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The Twins shocked MLB not just by winning 101 games and the AL Central, but also by how they did it: shattering the all-time record for home runs in a season with 307. Yes, the baseball was made of flubber last year, but, still, 300 home runs! Eleven Twins had double-digit home run totals, including 31 by catcher Mitch Garver, who had hit seven in 348 at bats before 2019, and 41 from Nelson Cruz, 39.
What might have been even more remarkable, though, was Minnesota’s staff, which struck out a franchise-record 1,463 batters, helped in part by the addition of Jake Odorizzi. The Twins have finally begun developing relievers who can put hitters away; lefty closer Taylor Rogers and righties Trevor May and Tyler Duffey combined to fan 32.1% of the batters they faced last year. The dingers got the attention, and rightly so, but the bigger change was the embrace of modern approaches under new pitching coach Wes Johnson.
The Twins bring back all of their best pitchers from last year. New righthanders Homer Bailey, who split ’19 between K.C. and Oakland, and Jhoulys Chacín, who pitched for Milwaukee and Boston, replace back-end starters Martin Pérez and Kyle Gibson. They will get help from GM Thad Levine’s big move: signing third baseman Josh Donaldson to a four-year, $92 million contract. He’s a huge defensive upgrade over Miguel Sanó and a huge offensive upgrade over Marwin González. There are worries about how long Donaldson, 34, can maintain this level of play—he had a .900 OPS last year—but in the short term he’s a great signing.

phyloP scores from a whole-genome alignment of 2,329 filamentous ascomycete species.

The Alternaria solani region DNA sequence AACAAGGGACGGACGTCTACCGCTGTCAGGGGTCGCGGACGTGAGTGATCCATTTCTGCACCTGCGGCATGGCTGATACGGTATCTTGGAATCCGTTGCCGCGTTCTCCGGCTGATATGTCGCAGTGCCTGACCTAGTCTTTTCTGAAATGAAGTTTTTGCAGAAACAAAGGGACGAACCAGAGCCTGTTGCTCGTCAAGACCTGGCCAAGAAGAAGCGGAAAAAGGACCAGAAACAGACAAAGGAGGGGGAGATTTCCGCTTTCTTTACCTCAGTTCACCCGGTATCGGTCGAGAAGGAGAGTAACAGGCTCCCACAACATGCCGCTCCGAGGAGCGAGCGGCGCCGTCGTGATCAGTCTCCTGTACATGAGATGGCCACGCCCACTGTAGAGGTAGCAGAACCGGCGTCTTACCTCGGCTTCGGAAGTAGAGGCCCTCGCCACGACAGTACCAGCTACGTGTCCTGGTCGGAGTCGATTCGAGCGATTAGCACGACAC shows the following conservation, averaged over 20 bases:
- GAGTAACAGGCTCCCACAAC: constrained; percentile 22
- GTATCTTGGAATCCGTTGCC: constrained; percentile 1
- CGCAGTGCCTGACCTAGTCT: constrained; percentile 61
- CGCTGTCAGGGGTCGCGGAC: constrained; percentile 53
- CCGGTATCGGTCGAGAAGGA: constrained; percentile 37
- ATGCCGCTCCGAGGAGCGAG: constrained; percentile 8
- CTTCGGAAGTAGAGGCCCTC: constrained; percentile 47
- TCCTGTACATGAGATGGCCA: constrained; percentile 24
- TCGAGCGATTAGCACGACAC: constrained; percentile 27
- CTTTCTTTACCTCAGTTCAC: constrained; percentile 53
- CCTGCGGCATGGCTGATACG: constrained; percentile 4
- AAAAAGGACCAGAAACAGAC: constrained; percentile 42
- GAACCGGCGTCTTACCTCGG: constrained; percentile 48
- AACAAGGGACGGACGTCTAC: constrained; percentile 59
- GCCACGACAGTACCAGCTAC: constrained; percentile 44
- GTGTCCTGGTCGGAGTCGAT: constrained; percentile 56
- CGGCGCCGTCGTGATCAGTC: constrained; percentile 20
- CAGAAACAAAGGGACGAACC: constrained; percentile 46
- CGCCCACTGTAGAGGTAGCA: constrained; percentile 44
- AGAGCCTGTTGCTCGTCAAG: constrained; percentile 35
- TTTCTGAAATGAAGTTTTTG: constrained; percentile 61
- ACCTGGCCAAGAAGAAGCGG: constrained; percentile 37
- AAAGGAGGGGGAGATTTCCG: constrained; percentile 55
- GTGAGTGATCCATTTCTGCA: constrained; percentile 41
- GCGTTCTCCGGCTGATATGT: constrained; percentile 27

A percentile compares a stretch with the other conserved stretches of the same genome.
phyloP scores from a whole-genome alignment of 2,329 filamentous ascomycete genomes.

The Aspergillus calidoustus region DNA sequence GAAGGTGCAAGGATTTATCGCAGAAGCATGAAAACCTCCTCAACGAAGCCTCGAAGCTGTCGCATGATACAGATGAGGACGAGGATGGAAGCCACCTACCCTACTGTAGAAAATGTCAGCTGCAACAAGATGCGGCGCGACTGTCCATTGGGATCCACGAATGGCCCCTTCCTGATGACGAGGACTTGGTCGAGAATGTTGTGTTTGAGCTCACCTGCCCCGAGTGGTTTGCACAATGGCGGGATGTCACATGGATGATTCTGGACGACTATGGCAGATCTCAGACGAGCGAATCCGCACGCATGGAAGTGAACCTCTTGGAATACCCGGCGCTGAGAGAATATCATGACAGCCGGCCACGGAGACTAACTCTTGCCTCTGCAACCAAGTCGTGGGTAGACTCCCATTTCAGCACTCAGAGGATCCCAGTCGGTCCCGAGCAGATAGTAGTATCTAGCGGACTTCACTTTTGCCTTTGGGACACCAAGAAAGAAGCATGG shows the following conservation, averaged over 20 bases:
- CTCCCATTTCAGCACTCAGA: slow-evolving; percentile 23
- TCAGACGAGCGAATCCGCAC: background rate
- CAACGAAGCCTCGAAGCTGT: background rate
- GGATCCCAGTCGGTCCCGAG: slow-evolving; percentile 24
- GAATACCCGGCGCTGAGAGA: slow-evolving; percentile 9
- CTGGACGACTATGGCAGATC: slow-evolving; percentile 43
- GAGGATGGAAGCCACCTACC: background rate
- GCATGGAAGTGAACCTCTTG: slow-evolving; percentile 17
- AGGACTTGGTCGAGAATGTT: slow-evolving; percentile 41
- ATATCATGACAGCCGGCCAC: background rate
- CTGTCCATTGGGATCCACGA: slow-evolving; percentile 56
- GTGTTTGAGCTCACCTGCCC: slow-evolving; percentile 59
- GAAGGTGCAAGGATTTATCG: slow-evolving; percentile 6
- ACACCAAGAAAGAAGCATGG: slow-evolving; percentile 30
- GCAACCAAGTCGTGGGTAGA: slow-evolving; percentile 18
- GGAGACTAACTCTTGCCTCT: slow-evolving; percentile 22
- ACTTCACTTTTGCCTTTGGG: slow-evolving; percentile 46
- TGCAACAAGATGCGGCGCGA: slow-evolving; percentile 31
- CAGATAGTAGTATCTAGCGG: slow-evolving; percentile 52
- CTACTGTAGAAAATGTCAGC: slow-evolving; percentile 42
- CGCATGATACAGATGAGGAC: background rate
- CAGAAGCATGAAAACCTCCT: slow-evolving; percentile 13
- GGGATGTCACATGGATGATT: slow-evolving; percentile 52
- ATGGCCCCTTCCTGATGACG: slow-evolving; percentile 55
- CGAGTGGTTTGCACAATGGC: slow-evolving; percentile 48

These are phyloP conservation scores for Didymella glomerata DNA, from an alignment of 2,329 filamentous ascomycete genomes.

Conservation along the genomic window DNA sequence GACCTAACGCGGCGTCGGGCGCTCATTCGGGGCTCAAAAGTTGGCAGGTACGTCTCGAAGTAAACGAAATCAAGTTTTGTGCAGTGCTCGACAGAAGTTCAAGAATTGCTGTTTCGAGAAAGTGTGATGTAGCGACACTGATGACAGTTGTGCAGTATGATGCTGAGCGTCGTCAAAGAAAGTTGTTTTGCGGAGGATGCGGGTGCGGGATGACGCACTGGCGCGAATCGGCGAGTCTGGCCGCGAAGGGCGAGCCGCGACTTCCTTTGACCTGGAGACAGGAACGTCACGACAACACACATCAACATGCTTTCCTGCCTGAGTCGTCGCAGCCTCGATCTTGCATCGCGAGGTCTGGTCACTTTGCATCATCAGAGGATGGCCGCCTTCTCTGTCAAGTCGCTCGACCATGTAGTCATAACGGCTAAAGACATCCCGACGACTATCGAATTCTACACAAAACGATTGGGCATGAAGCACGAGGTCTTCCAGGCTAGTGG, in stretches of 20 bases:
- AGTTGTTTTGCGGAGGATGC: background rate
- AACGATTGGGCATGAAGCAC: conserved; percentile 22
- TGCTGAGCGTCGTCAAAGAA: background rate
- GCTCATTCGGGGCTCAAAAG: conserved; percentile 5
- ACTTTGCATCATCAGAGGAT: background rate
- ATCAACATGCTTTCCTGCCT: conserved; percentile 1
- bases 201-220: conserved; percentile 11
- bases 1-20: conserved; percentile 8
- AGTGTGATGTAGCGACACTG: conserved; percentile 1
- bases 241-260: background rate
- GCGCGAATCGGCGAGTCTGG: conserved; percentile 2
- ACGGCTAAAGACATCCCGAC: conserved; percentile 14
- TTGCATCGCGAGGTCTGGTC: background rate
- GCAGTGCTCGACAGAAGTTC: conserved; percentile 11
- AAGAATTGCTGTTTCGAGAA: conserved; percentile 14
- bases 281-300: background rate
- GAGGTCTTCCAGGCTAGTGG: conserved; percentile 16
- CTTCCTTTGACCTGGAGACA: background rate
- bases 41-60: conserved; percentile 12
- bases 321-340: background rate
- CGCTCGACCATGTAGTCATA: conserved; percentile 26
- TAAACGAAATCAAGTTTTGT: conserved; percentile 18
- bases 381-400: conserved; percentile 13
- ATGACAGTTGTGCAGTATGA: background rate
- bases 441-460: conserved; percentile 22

In the last year, Minnesota mashed dingers, struck guys out, won a division title and spent big money—all of these things almost unimaginable to a fan in the Twin Cities just four years ago. More of the same is coming in ’20 and beyond. — Joe Sheehan
Projected Record: 93-69, 1st in AL Central
The Twins set an MLB record with 307 home runs, then added Josh Donaldson, who hit 37 in 2019. More important, their rotation remains strong and their shutdown bullpen returns intact.
Key Question: Can the Twins win a playoff game against the Yankees?
Minnesota is good enough to make a deep postseason run this season. At some point though, it's likely the Yankees will be in their way. New York has won 16 consecutive playoff games against Minnesota. Unless another team knocks off the Yanks first, the Twins’ pennant hopes will go through the Bronx. — Matt Martell
Moving Up: Luis Arraez, 2B
Last year he rocketed through the Twins’ minor league system before a May call-up. After batting .334 (.399 OBP) he has the second base job.
Moving Down: Marwin González, UTIL
The utilityman owned up to his role in the Astros’ sign-stealing— his ’17 breakout in Houston (23 homers, .907 OPS) now seems like a one-off.
Watchability Ranking: Please Watch
We’re not sure what the collective noun is for a group of home runs—a bushel? a barrel? a dingerdom?—but whatever it is, Minnesota will have them en masse, and there’s no feature more watchable than that. — Emma Baccellieri
Preview of the 2030 Preview
Royce Lewis, OF: The Twins’ success at the start of last decade—which included three straight division titles, and (finally) a playoff win over the Yankees—had little to do with their high picks of the 2010s, such as righty Kohl Stewart (No. 4 in ’13), shortstop Nick Gordon (No. 5 in ’14) and lefty Tyler Jay (No. 6 in ’15). The No. 1 selection in ’17, Lewis, 30, enters spring on the bubble after a couple of low-batting-average, 30-stolen-base seasons. (Good thing they stopped drafting guys with two first names.) — Craig Goldstein